Home » Arena Task Force $300M Renovation For Rupp Is Approved

Arena Task Force $300M Renovation For Rupp Is Approved

By wmadministrator

The photo above depicts what Rupp Arena would look like after an extensive renovation.

A feasibility study conducted to determine the future of Rupp Arena in downtown Lexington found that the cost of reinventing the facility to create a state-of-the-art home for the University of Kentucky basketball team is half the estimated $300 million cost of building a new arena.

The study is part of the work of the privately funded Rupp Arena Arts and Entertainment Task Force, a volunteer citizens group that has been meeting since March to make recommendations on how to reactivate Lexington’s core, Lexington Center/Rupp Arena and 46 acres the city owns that surround those facilities. The study evaluated four options concerning Rupp and Lexington Center, including alternate locations and a choice between new and renovated facilities.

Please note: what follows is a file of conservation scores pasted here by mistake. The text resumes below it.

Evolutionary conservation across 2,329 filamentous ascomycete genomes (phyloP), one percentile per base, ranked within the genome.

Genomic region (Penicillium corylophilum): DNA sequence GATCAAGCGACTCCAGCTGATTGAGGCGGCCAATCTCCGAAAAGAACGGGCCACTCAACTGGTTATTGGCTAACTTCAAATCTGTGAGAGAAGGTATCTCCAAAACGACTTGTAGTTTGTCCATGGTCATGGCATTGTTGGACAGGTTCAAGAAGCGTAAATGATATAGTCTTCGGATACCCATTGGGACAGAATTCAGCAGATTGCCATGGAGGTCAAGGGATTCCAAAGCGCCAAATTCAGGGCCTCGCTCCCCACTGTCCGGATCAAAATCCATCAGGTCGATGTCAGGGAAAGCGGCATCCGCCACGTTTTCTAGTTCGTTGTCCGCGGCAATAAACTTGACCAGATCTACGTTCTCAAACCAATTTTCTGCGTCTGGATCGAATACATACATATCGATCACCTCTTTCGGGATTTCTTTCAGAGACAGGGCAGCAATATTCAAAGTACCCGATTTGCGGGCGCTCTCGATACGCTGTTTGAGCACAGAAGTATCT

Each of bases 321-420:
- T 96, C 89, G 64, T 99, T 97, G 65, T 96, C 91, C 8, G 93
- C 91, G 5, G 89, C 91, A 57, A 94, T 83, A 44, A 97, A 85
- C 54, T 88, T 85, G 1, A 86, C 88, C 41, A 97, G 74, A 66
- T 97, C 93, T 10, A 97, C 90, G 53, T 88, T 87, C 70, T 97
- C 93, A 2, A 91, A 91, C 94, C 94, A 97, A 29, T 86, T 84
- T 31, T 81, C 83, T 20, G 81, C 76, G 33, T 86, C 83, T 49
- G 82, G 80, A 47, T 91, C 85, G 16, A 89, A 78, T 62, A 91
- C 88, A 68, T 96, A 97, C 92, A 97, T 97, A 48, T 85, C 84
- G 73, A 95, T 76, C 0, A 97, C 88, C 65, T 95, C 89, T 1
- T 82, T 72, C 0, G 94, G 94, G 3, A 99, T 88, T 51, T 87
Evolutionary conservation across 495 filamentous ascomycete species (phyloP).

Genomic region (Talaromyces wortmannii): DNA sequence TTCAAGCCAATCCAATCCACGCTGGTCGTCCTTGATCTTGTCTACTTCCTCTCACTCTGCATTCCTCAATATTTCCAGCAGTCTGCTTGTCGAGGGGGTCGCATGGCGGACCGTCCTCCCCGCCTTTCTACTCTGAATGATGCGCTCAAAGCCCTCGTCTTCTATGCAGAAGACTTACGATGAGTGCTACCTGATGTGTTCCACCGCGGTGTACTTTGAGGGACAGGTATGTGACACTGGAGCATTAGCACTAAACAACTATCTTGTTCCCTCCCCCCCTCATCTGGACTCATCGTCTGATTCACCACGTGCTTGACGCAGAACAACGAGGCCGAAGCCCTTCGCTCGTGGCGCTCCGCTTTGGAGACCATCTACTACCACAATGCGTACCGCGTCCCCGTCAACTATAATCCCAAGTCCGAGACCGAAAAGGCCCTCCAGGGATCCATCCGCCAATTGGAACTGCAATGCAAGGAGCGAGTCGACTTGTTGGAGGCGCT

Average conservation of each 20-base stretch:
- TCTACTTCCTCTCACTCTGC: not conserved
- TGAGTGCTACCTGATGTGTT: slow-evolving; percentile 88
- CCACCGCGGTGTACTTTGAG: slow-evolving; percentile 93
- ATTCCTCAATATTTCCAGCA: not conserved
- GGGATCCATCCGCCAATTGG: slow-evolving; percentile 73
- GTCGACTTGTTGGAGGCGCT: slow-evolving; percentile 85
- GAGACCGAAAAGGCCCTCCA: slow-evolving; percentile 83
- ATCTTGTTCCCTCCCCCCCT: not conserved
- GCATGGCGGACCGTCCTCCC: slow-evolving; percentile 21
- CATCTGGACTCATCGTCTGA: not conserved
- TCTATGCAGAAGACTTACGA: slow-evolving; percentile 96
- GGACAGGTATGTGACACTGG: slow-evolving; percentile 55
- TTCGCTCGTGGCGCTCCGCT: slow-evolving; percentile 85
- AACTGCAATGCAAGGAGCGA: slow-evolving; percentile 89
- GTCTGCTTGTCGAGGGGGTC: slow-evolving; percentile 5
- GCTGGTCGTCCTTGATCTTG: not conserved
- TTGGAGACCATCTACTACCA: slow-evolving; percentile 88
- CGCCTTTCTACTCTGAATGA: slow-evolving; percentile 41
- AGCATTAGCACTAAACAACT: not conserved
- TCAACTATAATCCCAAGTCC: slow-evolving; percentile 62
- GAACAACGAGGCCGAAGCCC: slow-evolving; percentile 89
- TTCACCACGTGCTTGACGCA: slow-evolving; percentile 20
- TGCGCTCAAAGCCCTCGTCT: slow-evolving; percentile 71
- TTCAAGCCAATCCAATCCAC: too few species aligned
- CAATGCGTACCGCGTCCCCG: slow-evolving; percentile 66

Based on the results of the study, the task force has approved a plan to reinvent Rupp put forth by SPACE GROUP, an architectural and design firm based in Norway that has handled projects around the world.

Brent Rice, task force chair, said the plan is “remarkable.” “It took what we already have and built on it. It uses what we have, conserves what we have and improves what we have,” Rice said.

“To successfully compete, Lexington, like any progressive business, must build its brand by leveraging its assets and making investments, even in tough times,” Lexington Mayor Jim Gray said. “The University of Kentucky basketball program is an enormous asset. It’s an international brand. The Cats should play in a state-of-the-art facility, but that facility needs to get off its island and become more connected with downtown so people who come to the games get a full event experience with activities before and after the game. This study proves … that it was and still is very possible to retain the awesome energy of the iconic Rupp Arena, while actually getting far more for our city for less money than a new arena would cost us.”